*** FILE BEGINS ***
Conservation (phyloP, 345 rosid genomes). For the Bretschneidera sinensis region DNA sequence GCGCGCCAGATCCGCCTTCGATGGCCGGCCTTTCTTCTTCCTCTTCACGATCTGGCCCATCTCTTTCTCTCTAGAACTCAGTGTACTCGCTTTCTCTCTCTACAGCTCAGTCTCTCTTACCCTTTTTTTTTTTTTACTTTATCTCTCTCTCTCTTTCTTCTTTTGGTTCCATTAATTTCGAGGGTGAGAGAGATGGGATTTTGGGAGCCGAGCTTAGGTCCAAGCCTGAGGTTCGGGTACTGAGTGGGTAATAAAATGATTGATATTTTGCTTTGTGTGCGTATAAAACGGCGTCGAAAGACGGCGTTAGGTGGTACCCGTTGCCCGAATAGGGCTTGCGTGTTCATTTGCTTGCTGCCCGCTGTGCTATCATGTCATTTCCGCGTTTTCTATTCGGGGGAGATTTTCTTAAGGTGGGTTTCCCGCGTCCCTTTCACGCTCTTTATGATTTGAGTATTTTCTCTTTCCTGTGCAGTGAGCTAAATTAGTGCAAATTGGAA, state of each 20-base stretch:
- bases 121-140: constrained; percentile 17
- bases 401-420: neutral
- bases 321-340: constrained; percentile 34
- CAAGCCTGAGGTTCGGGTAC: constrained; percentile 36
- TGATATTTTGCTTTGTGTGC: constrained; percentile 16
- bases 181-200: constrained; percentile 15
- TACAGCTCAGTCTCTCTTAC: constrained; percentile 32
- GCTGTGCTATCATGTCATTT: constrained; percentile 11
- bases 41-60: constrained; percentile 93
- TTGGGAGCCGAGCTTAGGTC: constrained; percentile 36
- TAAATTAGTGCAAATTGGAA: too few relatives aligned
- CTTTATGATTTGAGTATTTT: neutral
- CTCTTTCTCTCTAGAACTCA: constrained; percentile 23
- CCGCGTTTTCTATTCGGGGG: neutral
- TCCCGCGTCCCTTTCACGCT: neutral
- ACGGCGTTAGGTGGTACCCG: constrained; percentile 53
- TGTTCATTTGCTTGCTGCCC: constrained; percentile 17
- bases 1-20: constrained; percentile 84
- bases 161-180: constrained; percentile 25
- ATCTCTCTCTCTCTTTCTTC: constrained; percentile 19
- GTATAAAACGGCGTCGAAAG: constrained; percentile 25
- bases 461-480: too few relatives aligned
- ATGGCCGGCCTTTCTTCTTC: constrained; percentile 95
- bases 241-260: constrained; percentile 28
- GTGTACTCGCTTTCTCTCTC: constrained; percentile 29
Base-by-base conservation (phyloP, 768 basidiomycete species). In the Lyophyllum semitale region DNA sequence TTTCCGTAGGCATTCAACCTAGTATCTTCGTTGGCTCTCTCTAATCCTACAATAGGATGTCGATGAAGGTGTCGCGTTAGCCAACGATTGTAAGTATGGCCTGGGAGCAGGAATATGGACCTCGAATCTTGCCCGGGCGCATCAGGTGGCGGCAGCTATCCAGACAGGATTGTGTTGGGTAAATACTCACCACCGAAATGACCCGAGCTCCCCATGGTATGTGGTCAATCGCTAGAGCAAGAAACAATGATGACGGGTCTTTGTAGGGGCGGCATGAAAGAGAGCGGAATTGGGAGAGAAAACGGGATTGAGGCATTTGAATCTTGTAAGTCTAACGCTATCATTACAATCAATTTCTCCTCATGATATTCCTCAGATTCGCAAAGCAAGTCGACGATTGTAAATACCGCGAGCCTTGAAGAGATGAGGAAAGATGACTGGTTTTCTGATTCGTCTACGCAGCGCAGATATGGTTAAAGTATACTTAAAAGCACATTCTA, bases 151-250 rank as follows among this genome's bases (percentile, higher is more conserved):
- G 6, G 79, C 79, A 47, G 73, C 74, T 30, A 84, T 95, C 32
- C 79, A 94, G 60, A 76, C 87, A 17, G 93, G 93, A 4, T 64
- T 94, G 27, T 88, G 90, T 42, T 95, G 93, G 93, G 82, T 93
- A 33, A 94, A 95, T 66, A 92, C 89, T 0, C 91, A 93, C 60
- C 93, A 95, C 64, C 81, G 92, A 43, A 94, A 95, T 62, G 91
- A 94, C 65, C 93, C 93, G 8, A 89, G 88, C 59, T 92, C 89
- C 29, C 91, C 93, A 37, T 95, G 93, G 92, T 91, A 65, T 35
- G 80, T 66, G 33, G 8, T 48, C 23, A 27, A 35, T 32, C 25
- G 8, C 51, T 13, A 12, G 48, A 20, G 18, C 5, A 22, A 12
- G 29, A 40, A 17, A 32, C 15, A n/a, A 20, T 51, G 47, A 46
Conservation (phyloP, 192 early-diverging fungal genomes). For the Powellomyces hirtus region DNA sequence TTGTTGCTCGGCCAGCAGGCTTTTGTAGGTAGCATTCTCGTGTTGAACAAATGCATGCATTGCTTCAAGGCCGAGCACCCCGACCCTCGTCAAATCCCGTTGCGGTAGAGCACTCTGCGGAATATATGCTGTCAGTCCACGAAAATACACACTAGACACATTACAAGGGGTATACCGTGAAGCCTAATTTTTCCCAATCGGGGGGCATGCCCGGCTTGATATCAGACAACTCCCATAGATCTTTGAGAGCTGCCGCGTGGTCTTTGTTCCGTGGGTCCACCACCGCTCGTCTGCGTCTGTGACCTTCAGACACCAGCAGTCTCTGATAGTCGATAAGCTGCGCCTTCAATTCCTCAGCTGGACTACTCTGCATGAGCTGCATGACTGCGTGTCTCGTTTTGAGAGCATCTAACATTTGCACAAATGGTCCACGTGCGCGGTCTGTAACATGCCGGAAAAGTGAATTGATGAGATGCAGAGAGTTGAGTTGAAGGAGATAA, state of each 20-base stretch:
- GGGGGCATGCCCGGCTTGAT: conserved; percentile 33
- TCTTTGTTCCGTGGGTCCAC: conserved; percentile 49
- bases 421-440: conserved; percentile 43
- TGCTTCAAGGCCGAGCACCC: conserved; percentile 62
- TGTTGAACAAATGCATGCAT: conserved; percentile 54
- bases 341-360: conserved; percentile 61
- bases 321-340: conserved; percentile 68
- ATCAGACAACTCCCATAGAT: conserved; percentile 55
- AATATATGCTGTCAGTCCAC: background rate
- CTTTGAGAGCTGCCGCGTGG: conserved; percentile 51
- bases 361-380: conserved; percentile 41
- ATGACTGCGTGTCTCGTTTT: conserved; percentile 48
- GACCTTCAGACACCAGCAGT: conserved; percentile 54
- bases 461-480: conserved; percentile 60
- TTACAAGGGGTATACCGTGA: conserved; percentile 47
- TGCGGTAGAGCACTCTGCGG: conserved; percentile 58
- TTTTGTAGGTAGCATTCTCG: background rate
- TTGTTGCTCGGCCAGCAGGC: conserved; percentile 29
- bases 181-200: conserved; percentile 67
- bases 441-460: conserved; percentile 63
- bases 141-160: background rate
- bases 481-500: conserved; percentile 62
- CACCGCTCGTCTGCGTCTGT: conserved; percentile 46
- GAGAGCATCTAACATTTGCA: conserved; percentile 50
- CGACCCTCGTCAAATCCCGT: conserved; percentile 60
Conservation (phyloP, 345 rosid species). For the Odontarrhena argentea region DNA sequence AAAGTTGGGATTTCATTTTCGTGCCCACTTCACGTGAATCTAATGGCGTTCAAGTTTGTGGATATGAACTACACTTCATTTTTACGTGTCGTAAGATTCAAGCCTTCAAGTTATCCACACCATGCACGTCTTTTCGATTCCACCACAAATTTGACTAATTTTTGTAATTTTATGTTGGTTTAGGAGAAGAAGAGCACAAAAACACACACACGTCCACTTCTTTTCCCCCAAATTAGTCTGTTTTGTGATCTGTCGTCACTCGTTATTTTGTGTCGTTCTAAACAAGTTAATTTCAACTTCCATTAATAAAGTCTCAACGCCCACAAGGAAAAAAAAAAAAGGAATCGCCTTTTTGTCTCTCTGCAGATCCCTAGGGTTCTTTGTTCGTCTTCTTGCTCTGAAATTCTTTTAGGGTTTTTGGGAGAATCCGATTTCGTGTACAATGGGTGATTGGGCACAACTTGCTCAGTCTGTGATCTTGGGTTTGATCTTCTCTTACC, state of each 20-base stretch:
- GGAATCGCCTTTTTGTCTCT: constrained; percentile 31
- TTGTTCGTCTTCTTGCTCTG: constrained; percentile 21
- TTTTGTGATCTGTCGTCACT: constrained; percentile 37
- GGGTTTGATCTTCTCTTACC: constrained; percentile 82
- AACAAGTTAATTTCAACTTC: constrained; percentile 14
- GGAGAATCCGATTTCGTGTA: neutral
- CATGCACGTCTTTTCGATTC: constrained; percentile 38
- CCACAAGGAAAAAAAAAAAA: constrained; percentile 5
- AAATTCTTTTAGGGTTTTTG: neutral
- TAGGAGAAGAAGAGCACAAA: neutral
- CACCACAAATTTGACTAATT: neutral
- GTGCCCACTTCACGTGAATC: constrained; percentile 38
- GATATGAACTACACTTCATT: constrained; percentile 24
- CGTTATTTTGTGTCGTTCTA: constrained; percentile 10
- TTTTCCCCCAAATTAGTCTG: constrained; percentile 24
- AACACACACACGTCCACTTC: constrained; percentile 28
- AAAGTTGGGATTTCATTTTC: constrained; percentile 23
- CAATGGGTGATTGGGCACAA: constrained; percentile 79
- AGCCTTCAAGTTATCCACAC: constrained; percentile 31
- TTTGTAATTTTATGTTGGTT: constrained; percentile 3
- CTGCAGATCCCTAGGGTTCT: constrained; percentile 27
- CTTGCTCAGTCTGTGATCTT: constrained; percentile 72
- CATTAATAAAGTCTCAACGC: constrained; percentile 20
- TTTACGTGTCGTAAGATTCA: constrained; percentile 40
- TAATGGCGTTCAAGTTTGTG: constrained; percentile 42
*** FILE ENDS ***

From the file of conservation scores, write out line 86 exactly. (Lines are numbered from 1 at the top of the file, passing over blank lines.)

- CTTGCTCAGTCTGTGATCTT: constrained; percentile 72